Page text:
Let me get this out of the way: by definition, I’m a Gleek. I’ve seen every episode of Glee, downloaded at least a handful of the songs from iTunes, and even follow a few of the cast members on Twitter. But I’m assuming that amidst the crowd of screaming girls who flocked to see Glee! Live! In Concert! at Target Center on Wednesday night, I was the only one in the audience who frequently likens watching Glee to a painful endurance test.
For the most part, and at no fault of the talented acting ensemble, the show is a rambling incoherent mess of inconsistent characters, ADD storytelling, and a newfound insistence on moralizing zeitgeist-baiting. But then there’s always a moment, whether it was Santana’s heartbreaking rendition of “Songbird” in a recent Fleetwood-Mac-themed episode, or the grin-inducing joy of the pilot’s “Don’t Stop Believing” cover, that more than makes up for all the inanity that preceded it. Glee is possibly the most frustrating television show of all time, constantly teasing the audience with flashes of brilliance only to ultimately disappoint with some left-field character twist or a cover of “Hey Soul Sister.”
So it was unsurprising that Glee in concert ended up being a lot like watching Glee on TV; a few minutes of triumph, a lot of filler, and a couple moments of cringe-inducing embarrassment. The problem wasn’t so much with any of the performers—although it was easy to tell which cast members needed vocal backing (Cory Monteith, Darren Criss, Heather Morris) and which ones didn’t (Lea Michelle, Naya Rivera, Amber Riley)—instead, much of the blame went to the show’s madcap pacing and reliance on songs ripped directly from Top 40 radio. While the first season of the show stayed truer to the typical musical theater style of letting songs tell the story, the series’s sophomore season started to depend on current Billboard smashes that moved digital sales but frequently halted narrative momentum. The same trend made unfortunately made it over to the tour as well.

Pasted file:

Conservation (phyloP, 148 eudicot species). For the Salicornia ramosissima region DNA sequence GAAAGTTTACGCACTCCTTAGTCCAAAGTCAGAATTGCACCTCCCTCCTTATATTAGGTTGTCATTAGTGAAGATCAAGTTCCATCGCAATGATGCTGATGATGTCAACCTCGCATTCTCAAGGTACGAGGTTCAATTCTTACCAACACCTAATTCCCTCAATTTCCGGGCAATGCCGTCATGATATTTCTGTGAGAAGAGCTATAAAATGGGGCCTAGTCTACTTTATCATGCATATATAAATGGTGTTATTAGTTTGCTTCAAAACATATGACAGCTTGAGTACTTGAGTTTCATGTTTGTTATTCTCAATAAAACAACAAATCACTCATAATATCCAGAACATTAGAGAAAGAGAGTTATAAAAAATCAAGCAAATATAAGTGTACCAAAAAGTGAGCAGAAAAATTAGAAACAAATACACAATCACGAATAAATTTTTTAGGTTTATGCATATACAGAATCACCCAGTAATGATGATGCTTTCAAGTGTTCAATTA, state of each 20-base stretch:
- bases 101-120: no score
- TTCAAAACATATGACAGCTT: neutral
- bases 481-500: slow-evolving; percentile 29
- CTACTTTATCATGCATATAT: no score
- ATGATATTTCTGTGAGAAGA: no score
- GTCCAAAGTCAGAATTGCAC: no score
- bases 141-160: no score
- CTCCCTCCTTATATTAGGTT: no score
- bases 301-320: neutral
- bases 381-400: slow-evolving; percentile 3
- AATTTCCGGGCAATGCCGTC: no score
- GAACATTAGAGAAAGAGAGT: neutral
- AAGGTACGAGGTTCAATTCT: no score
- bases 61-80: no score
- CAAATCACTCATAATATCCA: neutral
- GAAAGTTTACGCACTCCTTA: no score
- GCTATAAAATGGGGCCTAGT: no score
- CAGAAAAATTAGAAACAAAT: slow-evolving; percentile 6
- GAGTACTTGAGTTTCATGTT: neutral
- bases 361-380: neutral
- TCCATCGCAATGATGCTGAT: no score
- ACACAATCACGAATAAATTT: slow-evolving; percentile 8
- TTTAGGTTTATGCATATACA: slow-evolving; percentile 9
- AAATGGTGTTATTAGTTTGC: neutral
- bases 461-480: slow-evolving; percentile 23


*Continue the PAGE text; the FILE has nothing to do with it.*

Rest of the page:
Wednesday’s show, which in true season two Glee fashion was sponsored by AT&T and Samsung, largely panned out like someone had put on a disc from the Now That’s What I Call Music series. Michelle sang Katy Perry’s “Firework” amidst a stage of exploding pyrotechnics, Criss and the rest of the Warblers danced around to Pink’s “Raise Your Glass,” and Katy Perry’s (again!) “Teenage Dream” to the night’s shrillest screams, and the whole cast got together to attempt to salvage Lady Gaga’s “Born This Way.” While none of these performances were bad by any means, each of them felt rootless, and with a mind-boggling 24 songs crammed into a 75-minute show, it was hard to feel any type of connection with any of the performances, no matter how talented the person singing was.